THOUSANDS CELEBRATE MAY DAY. More than 10,000 people participated in a Soviet-style May Day rally in Simferopol, Crimea, Interfax reported. Participants held placards reading: "Let Lenin's Name and Achievements Live for Centuries!"; "Sunny Crimea -- Yes, Yes, Yes! NATO and Its Followers -- No, No, No!"; and "Privatization Is the Robbery of the People!" Some 5,000 people celebrated May Day with a march in Kharkiv, which was headed by Communist Party supporters following a scuffle with other participants. There were several separate May Day rallies in Kyiv: the Social Democratic Party (United) gathered 1,500 people; the newly created Communist Party of Workers and Peasants (KPRiS) 1,000; the Communist Party 500; and the Progressive Socialist Party 500. KPRiS leader Oleksandr Yakovenko said his party aims at organizing a "socialist revolution" in Ukraine. Some 3,000 demonstrators in Dnipropetrovsk demanded that Kyiv break ties with the IMF and give Russian official-language status. ("RFE/RL Newsline," 2 May)

STALINIST REPRESSION TO BE MARKED. President Islam Karimov has issued a decree designating 31 August as a national holiday to commemorate the victims of Stalin's purges, ITAR-TASS reported on 2 May. ("RFE/RL Newsline," 4 May)


By Paul Goble

Three out of every four Russians today recall that they or their relatives fought in World War II. This is remarkable testimony to that conflict's continuing importance in Russian lives -- especially since fewer than three million Russians are still alive who actually fought in that war.

The enormous Russian contribution to the allied victory over Hitler in World War II -- marked on 8 May as it has been every year since 1945 as Victory Day -- is not only one of the defining experiences for all Russians, including those born long after the war's end, but also the most important touchstone of Russian national unity.

Even when they have been unable to agree on anything else or even on how that war was fought, Russians have been unanimous in their assessment of the decisive Russian contribution to victory in the European theater of World War II. And they still view their role more than a half-century ago as having continuing significance.

That attitude sets Russia apart from most other combatant countries that took part in World War II and indeed from virtually all other countries in virtually all other wars throughout history. And that distinction inevitably raises the question as to why this should be so.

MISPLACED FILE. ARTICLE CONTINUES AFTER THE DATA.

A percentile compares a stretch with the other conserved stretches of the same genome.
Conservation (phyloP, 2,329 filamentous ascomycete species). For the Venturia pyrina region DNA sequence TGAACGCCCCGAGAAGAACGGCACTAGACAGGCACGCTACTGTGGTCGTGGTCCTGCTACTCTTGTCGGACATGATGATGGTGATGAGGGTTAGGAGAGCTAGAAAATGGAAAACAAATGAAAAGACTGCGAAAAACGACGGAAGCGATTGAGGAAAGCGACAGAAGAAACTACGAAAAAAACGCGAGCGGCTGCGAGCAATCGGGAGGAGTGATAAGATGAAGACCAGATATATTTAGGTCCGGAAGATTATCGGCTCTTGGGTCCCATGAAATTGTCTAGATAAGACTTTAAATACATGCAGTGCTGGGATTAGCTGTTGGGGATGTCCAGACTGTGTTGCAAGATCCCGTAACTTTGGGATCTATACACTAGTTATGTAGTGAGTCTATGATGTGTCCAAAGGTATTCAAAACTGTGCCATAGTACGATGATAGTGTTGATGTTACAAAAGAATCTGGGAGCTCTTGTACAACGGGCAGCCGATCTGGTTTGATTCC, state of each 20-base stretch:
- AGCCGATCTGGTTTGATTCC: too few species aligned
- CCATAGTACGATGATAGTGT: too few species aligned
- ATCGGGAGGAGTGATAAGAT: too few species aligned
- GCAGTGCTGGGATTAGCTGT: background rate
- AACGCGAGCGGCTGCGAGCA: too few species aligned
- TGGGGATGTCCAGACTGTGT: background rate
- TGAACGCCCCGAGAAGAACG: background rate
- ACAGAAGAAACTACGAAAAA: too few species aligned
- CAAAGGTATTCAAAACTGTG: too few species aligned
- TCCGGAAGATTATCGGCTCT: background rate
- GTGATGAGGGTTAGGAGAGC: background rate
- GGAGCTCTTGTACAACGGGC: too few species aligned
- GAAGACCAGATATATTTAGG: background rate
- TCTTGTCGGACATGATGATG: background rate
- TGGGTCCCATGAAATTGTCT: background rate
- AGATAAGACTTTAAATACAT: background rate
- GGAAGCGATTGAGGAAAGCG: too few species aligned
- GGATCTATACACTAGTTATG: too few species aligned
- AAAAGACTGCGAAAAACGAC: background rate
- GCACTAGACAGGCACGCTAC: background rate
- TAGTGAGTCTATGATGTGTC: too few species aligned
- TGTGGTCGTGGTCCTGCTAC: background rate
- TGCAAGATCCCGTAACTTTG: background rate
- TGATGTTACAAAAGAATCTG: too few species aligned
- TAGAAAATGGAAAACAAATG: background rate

The answer must begin with what that conflict cost the Russian people -- and also what it gained them. The German invasion led to the deaths of more than 25 million Soviet citizens, Russians as well as non-Russians. It laid waste to the Soviet Union. And it left a generation united by the suffering it had undergone.

Few have suffered as greatly as did the people of the Soviet Union under the Nazi onslaught. But at the same time, that war made significant contributions both to the Russian people and to the Soviet state, unifying the one and elevating the other in ways that might never have happened had there never been a conflict.

The German invasion and even more the resulting atrocities on Soviet territory unified Russians long divided by the policies of their own government. Faced with the evil of Nazism, Russians ceased to be split by class and came to view themselves as a nation in arms.

Many Russians both then and later have recalled that after the horrors of the Soviet system, the war for a time restored them to a kind of normal and moral existence, one in which they could act against evil and not just be subject to it.

Soviet dictator Joseph Stalin was only too willing to sponsor this new feeling of national unity as a means to defeating the Nazis, but ever sensitive to challenges to his power, he and his successors moved against it almost as soon as the guns were silent.

And at the same time, the end of the war found the Soviet Union not only recognized as one of the "Big Three" or "Big Four" countries in the world, a status very different from its outcast role of only a decade earlier, but also as a major power in control of half of Europe and with pretensions to much else.

Indeed, it was precisely the Soviet victory over Germany that created the conditions for the rise of the Cold War competition between East and West that lasted for most of the succeeding 50 years.

But the full answer for why so many Russians continue to observe Victory Day must be sought elsewhere, in three other realities with which all Russians must wrestle. First of all, Victory Day serves as a continuing testimony of what the Russian people can do as a people, not as an ideological construct of one kind or another.

As even Stalin acknowledged to British Prime Minister Winston Churchill near the end of the war, Russians had not fought for him or for communism, they had fought for Russia and for themselves. And because they could do so then, celebrations now suggest, they may be able to do so again.

Second, Victory Day serves as a bittersweet occasion to recall Russia's lost power in the world. No country that has suffered the kind of decline Russians have experienced over the past two decades can view such a process with dispassion. Victory Day thus becomes the occasion for remembering a more glorious past.

And third, and almost certainly most important, Victory Day for most if not all Russians is an opportunity to reassert their own moral authority. Given all the horrors of Russian history in the past 100 years, Russians can be proud that they fought and helped to defeat a regime even more obviously evil than their own.

For all those reasons, Russians seem certain to mark Victory Day not only this year but for many years to come, recalling an ever more long-ago time when they or their ancestors reclaimed some of the moral authority their own regimes had striven so hard to take from them.